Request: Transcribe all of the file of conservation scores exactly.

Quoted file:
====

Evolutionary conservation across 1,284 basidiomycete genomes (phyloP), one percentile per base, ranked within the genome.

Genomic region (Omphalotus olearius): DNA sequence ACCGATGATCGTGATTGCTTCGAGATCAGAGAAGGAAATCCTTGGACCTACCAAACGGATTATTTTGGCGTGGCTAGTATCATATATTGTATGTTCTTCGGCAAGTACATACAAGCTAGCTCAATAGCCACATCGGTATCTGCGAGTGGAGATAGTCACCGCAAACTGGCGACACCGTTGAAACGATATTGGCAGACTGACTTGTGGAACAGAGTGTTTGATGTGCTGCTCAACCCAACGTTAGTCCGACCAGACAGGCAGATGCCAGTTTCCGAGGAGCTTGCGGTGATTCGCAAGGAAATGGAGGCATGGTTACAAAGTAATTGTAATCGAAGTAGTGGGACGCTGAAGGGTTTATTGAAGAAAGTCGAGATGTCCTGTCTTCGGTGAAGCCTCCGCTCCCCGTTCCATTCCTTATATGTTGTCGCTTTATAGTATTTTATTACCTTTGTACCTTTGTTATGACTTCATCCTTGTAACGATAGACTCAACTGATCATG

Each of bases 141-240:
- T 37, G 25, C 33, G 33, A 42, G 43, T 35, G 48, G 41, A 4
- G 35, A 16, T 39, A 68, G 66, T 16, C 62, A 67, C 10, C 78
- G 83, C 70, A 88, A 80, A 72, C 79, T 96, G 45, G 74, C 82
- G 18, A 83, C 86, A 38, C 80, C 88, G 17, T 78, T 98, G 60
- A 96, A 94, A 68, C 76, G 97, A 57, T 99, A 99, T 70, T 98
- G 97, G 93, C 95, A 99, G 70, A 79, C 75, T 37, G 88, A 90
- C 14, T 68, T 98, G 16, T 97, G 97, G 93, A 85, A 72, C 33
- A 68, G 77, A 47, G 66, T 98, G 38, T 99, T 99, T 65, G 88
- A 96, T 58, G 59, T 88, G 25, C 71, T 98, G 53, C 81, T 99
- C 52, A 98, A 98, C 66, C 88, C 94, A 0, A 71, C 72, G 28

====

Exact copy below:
Evolutionary conservation across 1,284 basidiomycete genomes (phyloP), one percentile per base, ranked within the genome.

Genomic region (Omphalotus olearius): DNA sequence ACCGATGATCGTGATTGCTTCGAGATCAGAGAAGGAAATCCTTGGACCTACCAAACGGATTATTTTGGCGTGGCTAGTATCATATATTGTATGTTCTTCGGCAAGTACATACAAGCTAGCTCAATAGCCACATCGGTATCTGCGAGTGGAGATAGTCACCGCAAACTGGCGACACCGTTGAAACGATATTGGCAGACTGACTTGTGGAACAGAGTGTTTGATGTGCTGCTCAACCCAACGTTAGTCCGACCAGACAGGCAGATGCCAGTTTCCGAGGAGCTTGCGGTGATTCGCAAGGAAATGGAGGCATGGTTACAAAGTAATTGTAATCGAAGTAGTGGGACGCTGAAGGGTTTATTGAAGAAAGTCGAGATGTCCTGTCTTCGGTGAAGCCTCCGCTCCCCGTTCCATTCCTTATATGTTGTCGCTTTATAGTATTTTATTACCTTTGTACCTTTGTTATGACTTCATCCTTGTAACGATAGACTCAACTGATCATG

Each of bases 141-240:
- T 37, G 25, C 33, G 33, A 42, G 43, T 35, G 48, G 41, A 4
- G 35, A 16, T 39, A 68, G 66, T 16, C 62, A 67, C 10, C 78
- G 83, C 70, A 88, A 80, A 72, C 79, T 96, G 45, G 74, C 82
- G 18, A 83, C 86, A 38, C 80, C 88, G 17, T 78, T 98, G 60
- A 96, A 94, A 68, C 76, G 97, A 57, T 99, A 99, T 70, T 98
- G 97, G 93, C 95, A 99, G 70, A 79, C 75, T 37, G 88, A 90
- C 14, T 68, T 98, G 16, T 97, G 97, G 93, A 85, A 72, C 33
- A 68, G 77, A 47, G 66, T 98, G 38, T 99, T 99, T 65, G 88
- A 96, T 58, G 59, T 88, G 25, C 71, T 98, G 53, C 81, T 99
- C 52, A 98, A 98, C 66, C 88, C 94, A 0, A 71, C 72, G 28